When Fox Sports paid FIFA upwards of $400 million for the right to televise World Cups between 2015 and 2022, the thought, in all likelihood, barely crossed its mind. It shelled out the colossal sum, the biggest ever for World Cup rights in the U.S., under the assumption that the American men would be in both Russia and Qatar. And when the possibility that they wouldn’t appear at next summer’s tournament arose?
“That would [be] like $200 million flushed down the toilet,” Fox Sports president Eric Shanks said earlier this year.
Shanks was joking, but the sentiment behind the remark has now smacked Fox flush in the face after the U.S. shockingly failed to qualify for the 2018 tournament Tuesday night in Trinidad. The World Cup was set to be the biggest production operation in Fox Sports history, and it still will be. But it won’t be nearly as lucrative an event without the U.S. involved.
The four U.S. matches at the 2014 World Cup drew English-language audiences of between 10.8 and 18.2 million. Those figures were between two and four times the audience for ESPN’s average match telecast.
With Fox up against a less favorable time difference – Moscow is eight hours ahead of the U.S. east coast; Rio De Janeiro is one – it already faced challenges. The U.S.’s absence compounds them. It will be difficult for the network to deliver on promises to sponsors already inked, and more difficult to attract other advertisers who could come on board between now and June.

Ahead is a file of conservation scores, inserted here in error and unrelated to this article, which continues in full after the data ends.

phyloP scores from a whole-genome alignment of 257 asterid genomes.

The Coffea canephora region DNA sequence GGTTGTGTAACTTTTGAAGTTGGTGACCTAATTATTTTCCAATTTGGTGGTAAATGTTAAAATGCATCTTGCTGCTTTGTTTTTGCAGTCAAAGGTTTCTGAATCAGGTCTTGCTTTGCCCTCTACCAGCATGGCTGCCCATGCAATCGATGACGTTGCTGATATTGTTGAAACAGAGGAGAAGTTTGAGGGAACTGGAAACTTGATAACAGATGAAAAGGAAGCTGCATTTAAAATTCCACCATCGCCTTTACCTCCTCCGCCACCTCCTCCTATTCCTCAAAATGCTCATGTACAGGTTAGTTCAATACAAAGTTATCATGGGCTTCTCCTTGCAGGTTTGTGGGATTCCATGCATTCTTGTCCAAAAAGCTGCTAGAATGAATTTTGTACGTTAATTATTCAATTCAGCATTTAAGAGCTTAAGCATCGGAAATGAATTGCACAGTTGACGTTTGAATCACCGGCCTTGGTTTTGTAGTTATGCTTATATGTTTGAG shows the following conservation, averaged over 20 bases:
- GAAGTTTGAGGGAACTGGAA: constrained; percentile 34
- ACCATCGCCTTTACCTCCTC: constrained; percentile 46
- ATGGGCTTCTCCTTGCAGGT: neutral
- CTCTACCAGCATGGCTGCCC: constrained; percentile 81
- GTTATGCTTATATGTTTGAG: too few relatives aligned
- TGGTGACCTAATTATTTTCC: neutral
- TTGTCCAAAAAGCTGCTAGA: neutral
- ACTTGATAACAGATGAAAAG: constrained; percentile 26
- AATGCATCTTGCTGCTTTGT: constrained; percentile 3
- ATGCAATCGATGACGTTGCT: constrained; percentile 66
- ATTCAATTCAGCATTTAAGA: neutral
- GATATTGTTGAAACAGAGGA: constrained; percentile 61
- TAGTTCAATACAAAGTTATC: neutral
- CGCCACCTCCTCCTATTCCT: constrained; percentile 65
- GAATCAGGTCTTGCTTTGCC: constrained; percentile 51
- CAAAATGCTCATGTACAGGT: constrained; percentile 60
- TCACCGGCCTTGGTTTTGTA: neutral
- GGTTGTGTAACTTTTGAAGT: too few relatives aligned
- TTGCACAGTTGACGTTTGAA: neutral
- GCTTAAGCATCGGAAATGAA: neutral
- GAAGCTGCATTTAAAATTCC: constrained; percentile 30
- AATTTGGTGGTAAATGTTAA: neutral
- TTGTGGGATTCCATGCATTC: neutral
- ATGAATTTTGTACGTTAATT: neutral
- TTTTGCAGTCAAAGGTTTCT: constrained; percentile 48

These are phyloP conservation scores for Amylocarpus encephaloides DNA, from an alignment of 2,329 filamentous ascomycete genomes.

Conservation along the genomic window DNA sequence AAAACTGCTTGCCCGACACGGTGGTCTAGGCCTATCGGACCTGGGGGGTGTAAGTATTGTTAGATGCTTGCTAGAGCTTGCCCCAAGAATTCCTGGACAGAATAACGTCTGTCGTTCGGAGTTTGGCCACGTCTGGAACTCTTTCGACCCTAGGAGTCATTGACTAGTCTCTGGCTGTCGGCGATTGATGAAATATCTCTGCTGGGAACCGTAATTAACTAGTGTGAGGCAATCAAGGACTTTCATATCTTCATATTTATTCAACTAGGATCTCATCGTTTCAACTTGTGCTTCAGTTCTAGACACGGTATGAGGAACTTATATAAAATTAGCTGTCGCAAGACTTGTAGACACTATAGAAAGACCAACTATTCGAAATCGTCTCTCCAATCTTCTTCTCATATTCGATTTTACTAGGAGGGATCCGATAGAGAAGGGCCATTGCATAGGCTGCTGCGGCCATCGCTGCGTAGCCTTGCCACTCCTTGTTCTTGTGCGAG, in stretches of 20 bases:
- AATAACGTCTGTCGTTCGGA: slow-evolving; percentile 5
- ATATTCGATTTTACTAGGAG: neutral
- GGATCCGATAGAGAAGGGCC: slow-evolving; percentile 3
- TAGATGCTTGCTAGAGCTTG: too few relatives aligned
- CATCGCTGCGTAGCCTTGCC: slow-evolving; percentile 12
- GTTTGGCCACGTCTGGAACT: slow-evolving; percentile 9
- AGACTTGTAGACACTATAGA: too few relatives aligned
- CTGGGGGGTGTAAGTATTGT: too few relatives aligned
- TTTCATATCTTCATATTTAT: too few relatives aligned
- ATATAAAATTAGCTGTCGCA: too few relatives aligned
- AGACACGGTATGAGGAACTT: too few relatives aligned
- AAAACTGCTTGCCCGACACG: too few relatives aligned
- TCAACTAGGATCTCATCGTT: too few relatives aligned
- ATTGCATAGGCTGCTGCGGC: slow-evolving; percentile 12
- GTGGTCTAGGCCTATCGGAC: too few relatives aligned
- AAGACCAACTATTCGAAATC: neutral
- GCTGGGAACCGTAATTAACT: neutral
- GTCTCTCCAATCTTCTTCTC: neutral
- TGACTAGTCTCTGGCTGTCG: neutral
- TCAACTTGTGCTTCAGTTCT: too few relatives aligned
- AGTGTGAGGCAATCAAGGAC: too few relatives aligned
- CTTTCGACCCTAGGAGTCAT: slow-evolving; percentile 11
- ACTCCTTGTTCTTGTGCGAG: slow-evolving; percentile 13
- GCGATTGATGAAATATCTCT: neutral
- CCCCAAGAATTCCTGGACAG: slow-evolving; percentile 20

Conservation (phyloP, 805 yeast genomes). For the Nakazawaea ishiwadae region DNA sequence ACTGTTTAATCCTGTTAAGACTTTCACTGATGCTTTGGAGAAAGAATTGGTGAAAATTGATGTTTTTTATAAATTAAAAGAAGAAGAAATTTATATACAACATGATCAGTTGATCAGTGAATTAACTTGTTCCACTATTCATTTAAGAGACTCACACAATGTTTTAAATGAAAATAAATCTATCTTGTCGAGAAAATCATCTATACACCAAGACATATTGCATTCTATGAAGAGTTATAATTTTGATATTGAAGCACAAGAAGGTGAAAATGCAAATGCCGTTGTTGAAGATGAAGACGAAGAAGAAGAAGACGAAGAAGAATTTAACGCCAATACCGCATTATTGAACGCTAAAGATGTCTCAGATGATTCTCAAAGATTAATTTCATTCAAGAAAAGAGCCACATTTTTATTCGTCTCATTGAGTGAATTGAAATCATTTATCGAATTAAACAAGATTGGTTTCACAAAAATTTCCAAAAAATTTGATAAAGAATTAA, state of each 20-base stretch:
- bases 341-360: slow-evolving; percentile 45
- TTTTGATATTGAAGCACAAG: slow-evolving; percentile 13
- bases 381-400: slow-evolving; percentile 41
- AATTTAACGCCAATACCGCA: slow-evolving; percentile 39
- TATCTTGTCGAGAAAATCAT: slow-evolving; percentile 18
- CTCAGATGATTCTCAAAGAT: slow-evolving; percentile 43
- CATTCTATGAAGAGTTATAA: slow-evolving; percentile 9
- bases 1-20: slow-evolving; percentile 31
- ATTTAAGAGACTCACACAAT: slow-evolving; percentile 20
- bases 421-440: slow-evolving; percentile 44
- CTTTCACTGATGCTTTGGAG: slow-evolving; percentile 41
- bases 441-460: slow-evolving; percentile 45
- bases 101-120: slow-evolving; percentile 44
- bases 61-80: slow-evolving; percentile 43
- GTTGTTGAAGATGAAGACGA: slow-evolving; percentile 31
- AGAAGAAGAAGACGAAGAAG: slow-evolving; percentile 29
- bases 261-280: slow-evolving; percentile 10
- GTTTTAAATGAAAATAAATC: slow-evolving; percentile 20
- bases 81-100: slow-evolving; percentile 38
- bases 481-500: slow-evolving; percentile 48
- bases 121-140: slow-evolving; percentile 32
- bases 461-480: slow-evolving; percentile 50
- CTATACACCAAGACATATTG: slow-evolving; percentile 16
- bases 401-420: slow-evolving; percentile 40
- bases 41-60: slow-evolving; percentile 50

“They were already going to be lower than 2014 on ABC/ESPN/ESPN2 with the time zone difference, but now that drop will be exacerbated,” Sports Business Daily editor Austin Karp told Sports Illustrated’s Richard Deitsch. “There will be much less buzz headed into the summer. The World Cup final will do an okay number, but the group stage and early knockout rounds take a hit without the U.S.”
Fox’s solution? Probably to go all in on the Mexican team, while investing slightly more time and resources in other major storylines, world-renowned players and popular teams.
“We are embracing El Tri and we have since the Confederations Cup,” Shanks said last month at a launch event. “We have the Gold Cup every two years. I think this country going from a sporting event to a cultural event, you have people just rooting for the U.S. But I think this country has evolved from a soccer fandom where they are super interested in Neymar, Messi, Ronaldo. If you were a soccer fan in the world, this would be the place for you to live. You get more world class soccer here. This is a soccer country.”
Nonetheless, ratings will inevitably take a hit. Fox Sports issued a statement Wednesday saying that its plans were unchanged. But the network is undoubtedly crushed that the American team won’t join it in Russia. And despite a hugely successful 2015 women’s World Cup, with a winter World Cup in the Qatari desert looming in 2022, Fox can’t be feeling great about the massive investment it made six years ago.
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Henry Bushnell covers soccer – the U.S. national teams, the Premier League, and much, much more – for FC Yahoo and Yahoo Sports. Have a tip? Question? Comment? Email him at email@example.com or follow him on Twitter @HenryBushnell.